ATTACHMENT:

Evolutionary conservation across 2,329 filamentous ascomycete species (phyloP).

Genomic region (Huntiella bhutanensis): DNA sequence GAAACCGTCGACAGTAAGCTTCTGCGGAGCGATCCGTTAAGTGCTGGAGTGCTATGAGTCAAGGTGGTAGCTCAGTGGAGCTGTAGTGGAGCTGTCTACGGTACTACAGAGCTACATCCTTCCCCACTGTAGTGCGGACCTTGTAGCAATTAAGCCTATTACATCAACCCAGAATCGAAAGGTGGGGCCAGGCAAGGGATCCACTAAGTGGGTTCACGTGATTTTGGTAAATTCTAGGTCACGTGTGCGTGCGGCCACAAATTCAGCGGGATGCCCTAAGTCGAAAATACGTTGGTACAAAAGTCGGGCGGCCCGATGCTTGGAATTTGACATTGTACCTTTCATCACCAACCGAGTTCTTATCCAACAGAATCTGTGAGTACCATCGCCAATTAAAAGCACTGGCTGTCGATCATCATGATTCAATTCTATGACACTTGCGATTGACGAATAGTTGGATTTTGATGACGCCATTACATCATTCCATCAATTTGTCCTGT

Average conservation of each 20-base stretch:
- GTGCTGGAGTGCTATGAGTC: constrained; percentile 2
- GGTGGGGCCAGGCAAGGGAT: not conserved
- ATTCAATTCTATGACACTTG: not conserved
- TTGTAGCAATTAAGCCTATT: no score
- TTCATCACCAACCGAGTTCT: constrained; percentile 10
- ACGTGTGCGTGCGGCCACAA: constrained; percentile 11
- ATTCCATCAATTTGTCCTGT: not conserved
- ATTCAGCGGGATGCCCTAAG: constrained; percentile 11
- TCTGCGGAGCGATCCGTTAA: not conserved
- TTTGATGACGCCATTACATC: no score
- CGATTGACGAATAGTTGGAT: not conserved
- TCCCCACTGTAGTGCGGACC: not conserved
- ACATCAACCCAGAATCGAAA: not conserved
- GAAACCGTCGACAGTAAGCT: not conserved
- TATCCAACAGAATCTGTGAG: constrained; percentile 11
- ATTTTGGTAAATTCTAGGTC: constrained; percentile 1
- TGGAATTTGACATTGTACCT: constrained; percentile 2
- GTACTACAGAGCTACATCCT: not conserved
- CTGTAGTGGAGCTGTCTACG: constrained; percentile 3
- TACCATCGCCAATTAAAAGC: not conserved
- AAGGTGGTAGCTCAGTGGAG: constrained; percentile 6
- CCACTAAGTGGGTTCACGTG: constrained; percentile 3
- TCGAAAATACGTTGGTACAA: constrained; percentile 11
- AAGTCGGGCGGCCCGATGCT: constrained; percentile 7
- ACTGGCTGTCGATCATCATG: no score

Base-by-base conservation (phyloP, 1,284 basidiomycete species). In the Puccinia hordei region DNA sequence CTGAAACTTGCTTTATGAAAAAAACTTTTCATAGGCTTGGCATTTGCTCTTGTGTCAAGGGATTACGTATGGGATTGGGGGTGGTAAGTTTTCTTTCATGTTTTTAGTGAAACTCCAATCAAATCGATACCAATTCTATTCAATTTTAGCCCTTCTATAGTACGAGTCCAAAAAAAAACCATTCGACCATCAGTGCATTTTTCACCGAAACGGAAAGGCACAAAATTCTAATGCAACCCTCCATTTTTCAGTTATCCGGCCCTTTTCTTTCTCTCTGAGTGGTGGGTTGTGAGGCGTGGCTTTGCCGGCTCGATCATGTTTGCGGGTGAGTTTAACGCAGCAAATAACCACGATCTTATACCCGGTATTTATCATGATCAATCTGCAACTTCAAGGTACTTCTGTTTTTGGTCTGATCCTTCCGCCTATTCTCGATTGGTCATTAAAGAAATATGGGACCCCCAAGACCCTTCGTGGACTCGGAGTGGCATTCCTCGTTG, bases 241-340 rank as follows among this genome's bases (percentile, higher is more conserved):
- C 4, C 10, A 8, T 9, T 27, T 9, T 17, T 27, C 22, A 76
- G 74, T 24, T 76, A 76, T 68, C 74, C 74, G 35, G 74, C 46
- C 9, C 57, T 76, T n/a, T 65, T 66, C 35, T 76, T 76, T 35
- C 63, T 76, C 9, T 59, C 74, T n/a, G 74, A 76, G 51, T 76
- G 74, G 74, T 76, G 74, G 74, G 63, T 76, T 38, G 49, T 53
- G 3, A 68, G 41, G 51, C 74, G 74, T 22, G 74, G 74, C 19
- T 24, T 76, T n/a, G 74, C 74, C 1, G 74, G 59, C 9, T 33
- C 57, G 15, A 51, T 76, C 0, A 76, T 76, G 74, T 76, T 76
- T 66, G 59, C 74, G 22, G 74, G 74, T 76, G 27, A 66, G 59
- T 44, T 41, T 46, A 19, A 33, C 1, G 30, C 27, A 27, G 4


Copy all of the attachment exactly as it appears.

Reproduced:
Evolutionary conservation across 2,329 filamentous ascomycete species (phyloP).

Genomic region (Huntiella bhutanensis): DNA sequence GAAACCGTCGACAGTAAGCTTCTGCGGAGCGATCCGTTAAGTGCTGGAGTGCTATGAGTCAAGGTGGTAGCTCAGTGGAGCTGTAGTGGAGCTGTCTACGGTACTACAGAGCTACATCCTTCCCCACTGTAGTGCGGACCTTGTAGCAATTAAGCCTATTACATCAACCCAGAATCGAAAGGTGGGGCCAGGCAAGGGATCCACTAAGTGGGTTCACGTGATTTTGGTAAATTCTAGGTCACGTGTGCGTGCGGCCACAAATTCAGCGGGATGCCCTAAGTCGAAAATACGTTGGTACAAAAGTCGGGCGGCCCGATGCTTGGAATTTGACATTGTACCTTTCATCACCAACCGAGTTCTTATCCAACAGAATCTGTGAGTACCATCGCCAATTAAAAGCACTGGCTGTCGATCATCATGATTCAATTCTATGACACTTGCGATTGACGAATAGTTGGATTTTGATGACGCCATTACATCATTCCATCAATTTGTCCTGT

Average conservation of each 20-base stretch:
- GTGCTGGAGTGCTATGAGTC: constrained; percentile 2
- GGTGGGGCCAGGCAAGGGAT: not conserved
- ATTCAATTCTATGACACTTG: not conserved
- TTGTAGCAATTAAGCCTATT: no score
- TTCATCACCAACCGAGTTCT: constrained; percentile 10
- ACGTGTGCGTGCGGCCACAA: constrained; percentile 11
- ATTCCATCAATTTGTCCTGT: not conserved
- ATTCAGCGGGATGCCCTAAG: constrained; percentile 11
- TCTGCGGAGCGATCCGTTAA: not conserved
- TTTGATGACGCCATTACATC: no score
- CGATTGACGAATAGTTGGAT: not conserved
- TCCCCACTGTAGTGCGGACC: not conserved
- ACATCAACCCAGAATCGAAA: not conserved
- GAAACCGTCGACAGTAAGCT: not conserved
- TATCCAACAGAATCTGTGAG: constrained; percentile 11
- ATTTTGGTAAATTCTAGGTC: constrained; percentile 1
- TGGAATTTGACATTGTACCT: constrained; percentile 2
- GTACTACAGAGCTACATCCT: not conserved
- CTGTAGTGGAGCTGTCTACG: constrained; percentile 3
- TACCATCGCCAATTAAAAGC: not conserved
- AAGGTGGTAGCTCAGTGGAG: constrained; percentile 6
- CCACTAAGTGGGTTCACGTG: constrained; percentile 3
- TCGAAAATACGTTGGTACAA: constrained; percentile 11
- AAGTCGGGCGGCCCGATGCT: constrained; percentile 7
- ACTGGCTGTCGATCATCATG: no score

Base-by-base conservation (phyloP, 1,284 basidiomycete species). In the Puccinia hordei region DNA sequence CTGAAACTTGCTTTATGAAAAAAACTTTTCATAGGCTTGGCATTTGCTCTTGTGTCAAGGGATTACGTATGGGATTGGGGGTGGTAAGTTTTCTTTCATGTTTTTAGTGAAACTCCAATCAAATCGATACCAATTCTATTCAATTTTAGCCCTTCTATAGTACGAGTCCAAAAAAAAACCATTCGACCATCAGTGCATTTTTCACCGAAACGGAAAGGCACAAAATTCTAATGCAACCCTCCATTTTTCAGTTATCCGGCCCTTTTCTTTCTCTCTGAGTGGTGGGTTGTGAGGCGTGGCTTTGCCGGCTCGATCATGTTTGCGGGTGAGTTTAACGCAGCAAATAACCACGATCTTATACCCGGTATTTATCATGATCAATCTGCAACTTCAAGGTACTTCTGTTTTTGGTCTGATCCTTCCGCCTATTCTCGATTGGTCATTAAAGAAATATGGGACCCCCAAGACCCTTCGTGGACTCGGAGTGGCATTCCTCGTTG, bases 241-340 rank as follows among this genome's bases (percentile, higher is more conserved):
- C 4, C 10, A 8, T 9, T 27, T 9, T 17, T 27, C 22, A 76
- G 74, T 24, T 76, A 76, T 68, C 74, C 74, G 35, G 74, C 46
- C 9, C 57, T 76, T n/a, T 65, T 66, C 35, T 76, T 76, T 35
- C 63, T 76, C 9, T 59, C 74, T n/a, G 74, A 76, G 51, T 76
- G 74, G 74, T 76, G 74, G 74, G 63, T 76, T 38, G 49, T 53
- G 3, A 68, G 41, G 51, C 74, G 74, T 22, G 74, G 74, C 19
- T 24, T 76, T n/a, G 74, C 74, C 1, G 74, G 59, C 9, T 33
- C 57, G 15, A 51, T 76, C 0, A 76, T 76, G 74, T 76, T 76
- T 66, G 59, C 74, G 22, G 74, G 74, T 76, G 27, A 66, G 59
- T 44, T 41, T 46, A 19, A 33, C 1, G 30, C 27, A 27, G 4